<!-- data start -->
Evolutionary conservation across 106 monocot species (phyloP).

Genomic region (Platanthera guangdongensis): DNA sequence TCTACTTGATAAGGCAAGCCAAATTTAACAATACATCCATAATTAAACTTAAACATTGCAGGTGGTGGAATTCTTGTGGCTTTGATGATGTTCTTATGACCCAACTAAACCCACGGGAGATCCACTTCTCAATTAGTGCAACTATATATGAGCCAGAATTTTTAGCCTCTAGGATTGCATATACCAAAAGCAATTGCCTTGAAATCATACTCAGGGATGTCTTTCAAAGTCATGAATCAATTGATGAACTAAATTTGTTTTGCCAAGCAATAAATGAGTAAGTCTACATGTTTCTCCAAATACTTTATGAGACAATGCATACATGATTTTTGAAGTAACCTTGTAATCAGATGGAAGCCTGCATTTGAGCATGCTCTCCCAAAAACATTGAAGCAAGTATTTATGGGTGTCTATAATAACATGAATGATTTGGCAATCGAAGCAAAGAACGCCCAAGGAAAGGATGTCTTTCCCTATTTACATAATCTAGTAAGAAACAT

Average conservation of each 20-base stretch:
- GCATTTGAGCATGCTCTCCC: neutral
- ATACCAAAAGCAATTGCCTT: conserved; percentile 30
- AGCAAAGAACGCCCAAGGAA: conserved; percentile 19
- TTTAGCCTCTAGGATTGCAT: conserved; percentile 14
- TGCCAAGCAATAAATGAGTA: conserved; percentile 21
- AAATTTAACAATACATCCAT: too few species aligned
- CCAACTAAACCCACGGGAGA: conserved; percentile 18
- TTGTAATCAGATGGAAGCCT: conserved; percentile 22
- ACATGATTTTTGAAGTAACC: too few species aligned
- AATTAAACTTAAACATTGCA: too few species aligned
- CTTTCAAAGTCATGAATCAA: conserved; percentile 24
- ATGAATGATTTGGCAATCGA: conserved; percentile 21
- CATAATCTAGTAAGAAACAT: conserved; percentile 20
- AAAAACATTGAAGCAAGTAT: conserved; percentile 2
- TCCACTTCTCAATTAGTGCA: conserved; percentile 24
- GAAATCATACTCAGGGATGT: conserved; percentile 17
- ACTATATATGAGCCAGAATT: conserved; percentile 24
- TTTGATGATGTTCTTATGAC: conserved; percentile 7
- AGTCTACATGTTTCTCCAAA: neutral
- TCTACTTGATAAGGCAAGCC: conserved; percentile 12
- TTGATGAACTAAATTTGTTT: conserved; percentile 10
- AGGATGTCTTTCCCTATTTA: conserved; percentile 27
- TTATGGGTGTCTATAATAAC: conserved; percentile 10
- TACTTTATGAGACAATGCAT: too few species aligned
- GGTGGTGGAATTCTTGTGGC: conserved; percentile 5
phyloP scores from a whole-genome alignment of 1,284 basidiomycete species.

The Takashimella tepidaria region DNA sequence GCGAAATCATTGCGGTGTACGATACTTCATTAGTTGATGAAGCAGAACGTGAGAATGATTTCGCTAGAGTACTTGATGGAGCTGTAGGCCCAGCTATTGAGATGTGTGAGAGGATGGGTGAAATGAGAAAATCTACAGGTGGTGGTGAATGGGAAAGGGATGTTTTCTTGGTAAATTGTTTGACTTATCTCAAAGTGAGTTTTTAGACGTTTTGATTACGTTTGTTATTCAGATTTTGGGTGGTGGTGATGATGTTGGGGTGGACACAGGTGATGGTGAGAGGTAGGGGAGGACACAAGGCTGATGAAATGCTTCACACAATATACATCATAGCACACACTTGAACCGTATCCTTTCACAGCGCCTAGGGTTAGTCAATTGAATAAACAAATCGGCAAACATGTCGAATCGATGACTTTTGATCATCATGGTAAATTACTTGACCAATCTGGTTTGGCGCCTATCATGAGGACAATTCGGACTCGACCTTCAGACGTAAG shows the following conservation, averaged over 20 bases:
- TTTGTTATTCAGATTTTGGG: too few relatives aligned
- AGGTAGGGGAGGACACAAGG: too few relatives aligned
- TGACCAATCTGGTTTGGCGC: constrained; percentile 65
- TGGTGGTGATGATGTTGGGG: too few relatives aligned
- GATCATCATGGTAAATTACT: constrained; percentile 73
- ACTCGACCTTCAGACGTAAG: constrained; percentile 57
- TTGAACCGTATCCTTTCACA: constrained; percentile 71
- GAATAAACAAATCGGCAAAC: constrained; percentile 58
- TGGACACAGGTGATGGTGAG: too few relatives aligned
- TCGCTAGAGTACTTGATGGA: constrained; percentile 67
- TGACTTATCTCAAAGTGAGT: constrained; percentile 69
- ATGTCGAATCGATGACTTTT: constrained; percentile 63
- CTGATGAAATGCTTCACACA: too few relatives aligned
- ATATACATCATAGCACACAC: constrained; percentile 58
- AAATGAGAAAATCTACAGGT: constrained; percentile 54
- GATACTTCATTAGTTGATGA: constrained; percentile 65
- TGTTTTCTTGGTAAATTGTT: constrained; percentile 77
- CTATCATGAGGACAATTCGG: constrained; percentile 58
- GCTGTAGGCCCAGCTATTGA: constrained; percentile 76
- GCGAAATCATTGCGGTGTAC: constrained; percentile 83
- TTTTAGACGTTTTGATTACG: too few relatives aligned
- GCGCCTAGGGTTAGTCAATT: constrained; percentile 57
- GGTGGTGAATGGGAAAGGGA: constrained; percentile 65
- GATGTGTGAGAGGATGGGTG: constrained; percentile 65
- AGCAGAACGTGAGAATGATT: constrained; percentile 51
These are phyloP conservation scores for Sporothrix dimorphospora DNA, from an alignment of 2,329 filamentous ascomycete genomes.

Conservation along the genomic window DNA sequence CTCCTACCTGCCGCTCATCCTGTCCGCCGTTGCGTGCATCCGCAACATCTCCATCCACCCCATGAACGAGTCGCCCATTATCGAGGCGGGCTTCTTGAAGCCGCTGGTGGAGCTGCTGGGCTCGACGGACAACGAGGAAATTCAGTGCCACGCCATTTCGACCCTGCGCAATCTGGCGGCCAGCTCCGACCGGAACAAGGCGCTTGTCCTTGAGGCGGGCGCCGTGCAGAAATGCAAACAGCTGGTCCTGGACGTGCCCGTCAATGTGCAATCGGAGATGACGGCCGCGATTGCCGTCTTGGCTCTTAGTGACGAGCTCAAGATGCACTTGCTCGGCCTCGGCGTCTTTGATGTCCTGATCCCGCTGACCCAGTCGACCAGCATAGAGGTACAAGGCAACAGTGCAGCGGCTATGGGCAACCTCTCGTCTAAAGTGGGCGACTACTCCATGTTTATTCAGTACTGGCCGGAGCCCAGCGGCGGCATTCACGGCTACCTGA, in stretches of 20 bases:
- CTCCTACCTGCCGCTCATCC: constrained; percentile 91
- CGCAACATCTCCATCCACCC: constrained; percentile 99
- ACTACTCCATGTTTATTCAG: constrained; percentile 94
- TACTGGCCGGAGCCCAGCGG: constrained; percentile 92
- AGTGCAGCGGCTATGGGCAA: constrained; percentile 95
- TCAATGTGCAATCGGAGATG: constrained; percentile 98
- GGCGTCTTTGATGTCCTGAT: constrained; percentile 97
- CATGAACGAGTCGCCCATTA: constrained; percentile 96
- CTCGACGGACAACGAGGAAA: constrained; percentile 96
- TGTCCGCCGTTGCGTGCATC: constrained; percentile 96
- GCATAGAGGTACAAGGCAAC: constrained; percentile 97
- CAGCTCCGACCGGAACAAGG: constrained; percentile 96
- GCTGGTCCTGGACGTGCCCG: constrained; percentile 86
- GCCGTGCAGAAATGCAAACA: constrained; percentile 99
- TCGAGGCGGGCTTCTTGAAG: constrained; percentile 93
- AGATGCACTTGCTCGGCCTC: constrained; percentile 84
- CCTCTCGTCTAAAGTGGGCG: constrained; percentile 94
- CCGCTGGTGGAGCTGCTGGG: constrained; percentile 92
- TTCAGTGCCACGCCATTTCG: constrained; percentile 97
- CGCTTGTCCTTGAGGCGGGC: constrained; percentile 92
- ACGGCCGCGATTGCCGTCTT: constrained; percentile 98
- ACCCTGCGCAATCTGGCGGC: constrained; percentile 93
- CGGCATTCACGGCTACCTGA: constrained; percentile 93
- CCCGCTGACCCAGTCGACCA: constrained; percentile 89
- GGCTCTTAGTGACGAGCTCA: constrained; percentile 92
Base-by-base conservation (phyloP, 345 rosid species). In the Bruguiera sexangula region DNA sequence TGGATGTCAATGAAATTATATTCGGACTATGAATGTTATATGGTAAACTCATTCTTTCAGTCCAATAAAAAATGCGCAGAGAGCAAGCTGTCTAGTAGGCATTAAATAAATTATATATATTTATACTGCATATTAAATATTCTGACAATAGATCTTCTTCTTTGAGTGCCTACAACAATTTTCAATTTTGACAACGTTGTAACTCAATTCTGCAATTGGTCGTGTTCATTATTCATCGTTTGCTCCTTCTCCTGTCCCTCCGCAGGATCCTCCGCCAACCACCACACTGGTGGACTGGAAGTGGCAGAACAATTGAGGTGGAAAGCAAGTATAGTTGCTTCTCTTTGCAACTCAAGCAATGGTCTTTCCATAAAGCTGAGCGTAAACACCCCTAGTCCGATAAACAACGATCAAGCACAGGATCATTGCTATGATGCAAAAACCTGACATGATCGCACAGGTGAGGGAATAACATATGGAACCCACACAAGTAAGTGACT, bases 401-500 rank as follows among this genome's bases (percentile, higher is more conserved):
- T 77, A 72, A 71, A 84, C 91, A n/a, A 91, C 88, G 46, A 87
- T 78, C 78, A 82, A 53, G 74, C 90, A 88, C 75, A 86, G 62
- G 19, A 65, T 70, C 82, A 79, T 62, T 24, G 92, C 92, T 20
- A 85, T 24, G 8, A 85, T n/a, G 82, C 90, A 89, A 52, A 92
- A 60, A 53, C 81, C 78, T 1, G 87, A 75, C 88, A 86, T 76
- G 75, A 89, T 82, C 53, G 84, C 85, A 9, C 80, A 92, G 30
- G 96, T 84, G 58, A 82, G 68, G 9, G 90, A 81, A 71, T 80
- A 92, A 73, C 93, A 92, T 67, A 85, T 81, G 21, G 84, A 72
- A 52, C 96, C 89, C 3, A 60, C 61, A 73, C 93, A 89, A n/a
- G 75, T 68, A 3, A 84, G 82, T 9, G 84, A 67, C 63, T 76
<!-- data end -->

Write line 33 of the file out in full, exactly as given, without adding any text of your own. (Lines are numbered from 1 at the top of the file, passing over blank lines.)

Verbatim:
- TGACCAATCTGGTTTGGCGC: constrained; percentile 65